IFJ Condemns "harassment" of Al-Jazeera Journalist and Warns of Pressure on Media Staff

The International Federation of Journalists today condemned the detention on October 14 and subsequent expulsion of the European Editor of the Arab satellite network Al-Jazeera by Swiss authorities as "harassment of the worst kind" and said that governments should lift all barriers to the free movement of journalists.

"In the current atmosphere, journalists and media staff are being prevented from working normally. Often they are under pressure for reasons of censorship and political self-interest, not security or public welfare," said Aidan White, General Secretary of the IFJ, the world's largest journalists' group.

Ahmad Kamel, Brussels-based correspondent for Al-Jazeera TV was detained at Geneva airport upon arrival last night. He was refused entry, had all of his personal belongings, including medication, taken away and was planed in a police cell for the night, after which he was escorted by police to his airplane back to Brussels.

The authorities claim Kamel, a Palestinian national who has been working for Qatari-based Al-Jazeera for 6 years, did not have a visa, but he travelled on the advice of the Swiss embassy in Brussels, who said he did not require one. He has worked in Geneva many times and was in Switzerland to do background research on the upcoming World Trade Organisation Summit in Doha, Qatar.

When the journalist was finally escorted back to a plane his identity papers were handed over to the pilot. Upon arrival back in Brussels, police were waiting for him. When the journalist contacted the Swiss embassy in Belgium they confirmed that he did not need a visa and said that, even if it was necessary, he could have applied for a visa on the spot in the transit area.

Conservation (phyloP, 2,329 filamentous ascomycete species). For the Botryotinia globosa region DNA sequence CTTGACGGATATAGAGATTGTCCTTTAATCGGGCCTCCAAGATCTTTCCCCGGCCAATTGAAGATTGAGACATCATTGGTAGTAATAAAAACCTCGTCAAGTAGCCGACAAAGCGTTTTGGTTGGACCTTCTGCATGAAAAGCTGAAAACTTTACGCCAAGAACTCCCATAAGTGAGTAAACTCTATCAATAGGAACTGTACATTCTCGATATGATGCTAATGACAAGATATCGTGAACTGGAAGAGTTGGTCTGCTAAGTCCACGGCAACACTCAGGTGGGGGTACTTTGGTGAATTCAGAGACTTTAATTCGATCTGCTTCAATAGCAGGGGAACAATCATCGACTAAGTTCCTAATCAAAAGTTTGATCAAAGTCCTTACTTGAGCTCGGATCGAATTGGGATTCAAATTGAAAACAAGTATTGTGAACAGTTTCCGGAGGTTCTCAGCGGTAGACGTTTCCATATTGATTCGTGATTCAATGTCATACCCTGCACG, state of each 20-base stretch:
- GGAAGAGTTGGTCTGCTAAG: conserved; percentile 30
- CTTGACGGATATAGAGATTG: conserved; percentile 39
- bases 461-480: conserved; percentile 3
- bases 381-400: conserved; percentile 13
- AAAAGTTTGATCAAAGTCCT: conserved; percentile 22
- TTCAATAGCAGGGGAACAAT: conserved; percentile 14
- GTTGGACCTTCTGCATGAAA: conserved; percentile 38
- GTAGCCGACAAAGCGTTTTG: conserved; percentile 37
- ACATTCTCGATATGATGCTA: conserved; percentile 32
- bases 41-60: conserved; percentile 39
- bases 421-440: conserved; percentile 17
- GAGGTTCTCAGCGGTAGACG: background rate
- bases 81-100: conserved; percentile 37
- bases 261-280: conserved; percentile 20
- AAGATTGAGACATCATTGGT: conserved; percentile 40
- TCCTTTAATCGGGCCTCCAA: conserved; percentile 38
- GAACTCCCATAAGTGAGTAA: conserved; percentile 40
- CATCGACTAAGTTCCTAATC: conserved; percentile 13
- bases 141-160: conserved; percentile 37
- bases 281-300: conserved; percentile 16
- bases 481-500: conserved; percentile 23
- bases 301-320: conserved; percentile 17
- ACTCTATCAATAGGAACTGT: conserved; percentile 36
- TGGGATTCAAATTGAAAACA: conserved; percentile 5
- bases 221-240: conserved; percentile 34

"This is a case in which a journalist is prevented from doing his job by officials using bureaucratic manoeuvres to justify unacceptable and intolerable treatment," said the IFJ. The IFJ says that it is impossible not to conclude that al-Jazeera, which has become a world-famous network since the onset of the bombing campaign against Afghanistan, is paying the price for political concerns expressed in Washington over the use of its material by western networks. "At the same time, from Gaza to the borders of Afghanistan, journalists are under pressure from peoples who won't allow them to move freely. This sort of intimidation only serves to increase suspicion, ignorance and uncertainty around the current crisis," said the IFJ.